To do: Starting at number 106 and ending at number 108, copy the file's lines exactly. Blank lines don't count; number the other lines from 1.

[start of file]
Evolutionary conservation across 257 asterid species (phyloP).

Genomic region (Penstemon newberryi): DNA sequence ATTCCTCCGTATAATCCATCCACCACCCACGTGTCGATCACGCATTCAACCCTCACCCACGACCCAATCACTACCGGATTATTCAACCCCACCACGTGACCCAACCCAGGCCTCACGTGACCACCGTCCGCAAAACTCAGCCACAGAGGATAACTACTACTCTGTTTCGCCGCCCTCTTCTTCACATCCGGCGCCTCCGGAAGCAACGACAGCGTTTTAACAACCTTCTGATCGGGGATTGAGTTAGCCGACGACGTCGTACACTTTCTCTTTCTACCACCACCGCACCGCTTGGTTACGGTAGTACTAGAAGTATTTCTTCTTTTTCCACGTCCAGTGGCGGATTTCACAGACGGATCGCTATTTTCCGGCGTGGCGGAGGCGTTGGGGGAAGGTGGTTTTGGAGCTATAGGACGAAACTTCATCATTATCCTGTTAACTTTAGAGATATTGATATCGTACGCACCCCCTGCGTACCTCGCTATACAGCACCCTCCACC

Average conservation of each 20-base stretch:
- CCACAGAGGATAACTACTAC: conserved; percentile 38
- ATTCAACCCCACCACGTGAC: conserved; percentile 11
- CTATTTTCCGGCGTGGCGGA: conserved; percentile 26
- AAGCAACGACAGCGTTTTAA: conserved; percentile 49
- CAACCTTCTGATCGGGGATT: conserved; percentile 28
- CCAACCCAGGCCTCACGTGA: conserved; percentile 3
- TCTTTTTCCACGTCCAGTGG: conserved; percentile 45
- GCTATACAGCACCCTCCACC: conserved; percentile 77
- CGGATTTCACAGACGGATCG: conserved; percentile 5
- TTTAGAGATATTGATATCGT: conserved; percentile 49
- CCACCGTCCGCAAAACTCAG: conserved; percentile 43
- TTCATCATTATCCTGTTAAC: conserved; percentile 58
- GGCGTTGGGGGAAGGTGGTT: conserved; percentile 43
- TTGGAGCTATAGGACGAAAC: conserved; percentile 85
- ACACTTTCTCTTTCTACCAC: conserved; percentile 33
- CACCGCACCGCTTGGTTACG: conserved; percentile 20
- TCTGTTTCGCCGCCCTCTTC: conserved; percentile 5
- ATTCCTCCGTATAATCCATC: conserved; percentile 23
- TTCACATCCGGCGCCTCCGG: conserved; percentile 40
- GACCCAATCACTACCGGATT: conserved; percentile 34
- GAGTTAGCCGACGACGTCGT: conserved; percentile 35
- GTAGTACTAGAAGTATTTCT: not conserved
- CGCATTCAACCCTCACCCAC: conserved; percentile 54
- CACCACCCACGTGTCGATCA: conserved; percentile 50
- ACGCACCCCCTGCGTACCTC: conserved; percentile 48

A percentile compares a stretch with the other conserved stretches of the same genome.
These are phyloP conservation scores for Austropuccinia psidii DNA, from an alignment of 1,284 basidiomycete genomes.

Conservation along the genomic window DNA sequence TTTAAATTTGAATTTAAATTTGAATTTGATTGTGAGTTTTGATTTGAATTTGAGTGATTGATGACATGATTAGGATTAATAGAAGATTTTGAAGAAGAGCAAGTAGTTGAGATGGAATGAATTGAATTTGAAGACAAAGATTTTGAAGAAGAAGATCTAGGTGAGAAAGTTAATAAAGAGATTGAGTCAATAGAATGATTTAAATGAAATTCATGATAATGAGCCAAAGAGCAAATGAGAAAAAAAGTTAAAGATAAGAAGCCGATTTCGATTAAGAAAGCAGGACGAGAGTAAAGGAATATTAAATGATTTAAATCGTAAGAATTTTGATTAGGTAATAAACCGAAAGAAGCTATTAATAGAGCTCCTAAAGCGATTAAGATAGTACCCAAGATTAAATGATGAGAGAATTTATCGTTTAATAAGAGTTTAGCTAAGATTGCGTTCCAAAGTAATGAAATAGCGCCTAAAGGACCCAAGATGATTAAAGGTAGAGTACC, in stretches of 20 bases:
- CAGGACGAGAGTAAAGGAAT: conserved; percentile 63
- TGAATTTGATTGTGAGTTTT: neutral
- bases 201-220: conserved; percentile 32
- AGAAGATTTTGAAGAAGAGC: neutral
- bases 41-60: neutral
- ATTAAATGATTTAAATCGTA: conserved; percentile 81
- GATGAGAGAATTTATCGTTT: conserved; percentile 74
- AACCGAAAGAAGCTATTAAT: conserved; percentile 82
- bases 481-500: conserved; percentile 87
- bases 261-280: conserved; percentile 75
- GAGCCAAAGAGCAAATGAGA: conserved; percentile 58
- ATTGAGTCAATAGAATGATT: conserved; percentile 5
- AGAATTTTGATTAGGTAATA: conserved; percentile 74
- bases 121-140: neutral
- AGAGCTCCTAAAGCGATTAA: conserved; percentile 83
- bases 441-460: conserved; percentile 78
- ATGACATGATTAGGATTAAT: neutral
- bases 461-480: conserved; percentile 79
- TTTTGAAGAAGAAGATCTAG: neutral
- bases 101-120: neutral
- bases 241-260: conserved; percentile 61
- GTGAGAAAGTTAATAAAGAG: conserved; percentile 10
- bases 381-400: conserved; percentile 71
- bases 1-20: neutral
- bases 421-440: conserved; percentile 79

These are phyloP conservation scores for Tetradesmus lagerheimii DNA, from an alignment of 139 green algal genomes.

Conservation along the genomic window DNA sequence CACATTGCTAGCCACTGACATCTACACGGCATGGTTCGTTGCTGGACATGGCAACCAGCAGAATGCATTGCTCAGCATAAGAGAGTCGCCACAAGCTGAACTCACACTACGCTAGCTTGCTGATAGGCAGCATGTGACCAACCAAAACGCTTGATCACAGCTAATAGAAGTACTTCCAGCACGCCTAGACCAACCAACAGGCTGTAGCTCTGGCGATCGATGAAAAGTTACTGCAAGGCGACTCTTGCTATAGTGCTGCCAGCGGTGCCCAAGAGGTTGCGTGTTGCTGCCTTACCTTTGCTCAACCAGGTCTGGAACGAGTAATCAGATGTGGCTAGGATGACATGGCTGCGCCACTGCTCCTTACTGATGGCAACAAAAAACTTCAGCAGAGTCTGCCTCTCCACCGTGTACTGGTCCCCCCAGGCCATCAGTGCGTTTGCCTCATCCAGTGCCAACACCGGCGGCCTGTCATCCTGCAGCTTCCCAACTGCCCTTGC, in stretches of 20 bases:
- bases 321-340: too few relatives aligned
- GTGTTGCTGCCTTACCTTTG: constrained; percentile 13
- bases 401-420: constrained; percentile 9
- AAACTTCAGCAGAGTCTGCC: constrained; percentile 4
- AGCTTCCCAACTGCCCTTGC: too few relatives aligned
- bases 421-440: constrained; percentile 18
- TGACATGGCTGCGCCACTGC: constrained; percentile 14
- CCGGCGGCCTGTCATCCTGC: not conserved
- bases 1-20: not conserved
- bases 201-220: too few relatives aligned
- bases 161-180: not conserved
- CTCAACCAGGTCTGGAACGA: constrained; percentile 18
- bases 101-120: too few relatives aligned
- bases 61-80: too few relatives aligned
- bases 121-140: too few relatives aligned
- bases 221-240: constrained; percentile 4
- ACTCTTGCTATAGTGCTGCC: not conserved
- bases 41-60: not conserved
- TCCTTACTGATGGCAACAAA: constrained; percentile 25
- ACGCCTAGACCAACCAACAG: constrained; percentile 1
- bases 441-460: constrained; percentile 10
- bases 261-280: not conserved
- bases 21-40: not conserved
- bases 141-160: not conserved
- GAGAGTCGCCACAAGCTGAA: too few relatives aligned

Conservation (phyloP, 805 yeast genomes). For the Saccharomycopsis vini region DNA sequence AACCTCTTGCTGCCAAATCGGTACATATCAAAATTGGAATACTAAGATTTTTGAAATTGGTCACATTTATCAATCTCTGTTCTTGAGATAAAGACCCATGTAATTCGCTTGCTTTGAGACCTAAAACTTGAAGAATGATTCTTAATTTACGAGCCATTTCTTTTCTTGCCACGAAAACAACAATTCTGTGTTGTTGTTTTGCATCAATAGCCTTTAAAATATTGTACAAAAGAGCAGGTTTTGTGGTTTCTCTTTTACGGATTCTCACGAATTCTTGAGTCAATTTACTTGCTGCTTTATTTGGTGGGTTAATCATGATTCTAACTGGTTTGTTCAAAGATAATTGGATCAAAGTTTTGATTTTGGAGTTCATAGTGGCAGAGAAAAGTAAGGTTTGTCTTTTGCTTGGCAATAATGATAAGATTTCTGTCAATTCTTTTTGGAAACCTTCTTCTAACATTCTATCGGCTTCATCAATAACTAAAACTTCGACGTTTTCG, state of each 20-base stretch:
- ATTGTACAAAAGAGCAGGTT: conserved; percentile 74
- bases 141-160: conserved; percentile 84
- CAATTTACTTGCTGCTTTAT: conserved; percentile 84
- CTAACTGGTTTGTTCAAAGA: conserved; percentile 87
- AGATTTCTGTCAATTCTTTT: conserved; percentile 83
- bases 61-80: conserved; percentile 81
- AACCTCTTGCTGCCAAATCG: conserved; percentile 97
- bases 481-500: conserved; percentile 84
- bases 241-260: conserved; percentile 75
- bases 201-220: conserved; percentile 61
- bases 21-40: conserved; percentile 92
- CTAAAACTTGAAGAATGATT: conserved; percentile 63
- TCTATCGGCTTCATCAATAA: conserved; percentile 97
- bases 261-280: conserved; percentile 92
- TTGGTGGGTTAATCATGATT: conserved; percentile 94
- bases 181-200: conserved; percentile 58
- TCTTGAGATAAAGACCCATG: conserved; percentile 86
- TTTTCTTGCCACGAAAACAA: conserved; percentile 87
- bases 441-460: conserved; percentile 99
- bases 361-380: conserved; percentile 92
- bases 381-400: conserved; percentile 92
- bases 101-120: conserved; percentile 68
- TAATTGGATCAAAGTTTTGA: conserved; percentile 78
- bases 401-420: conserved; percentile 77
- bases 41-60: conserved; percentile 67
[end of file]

- bases 101-120: conserved; percentile 68
- TAATTGGATCAAAGTTTTGA: conserved; percentile 78
- bases 401-420: conserved; percentile 77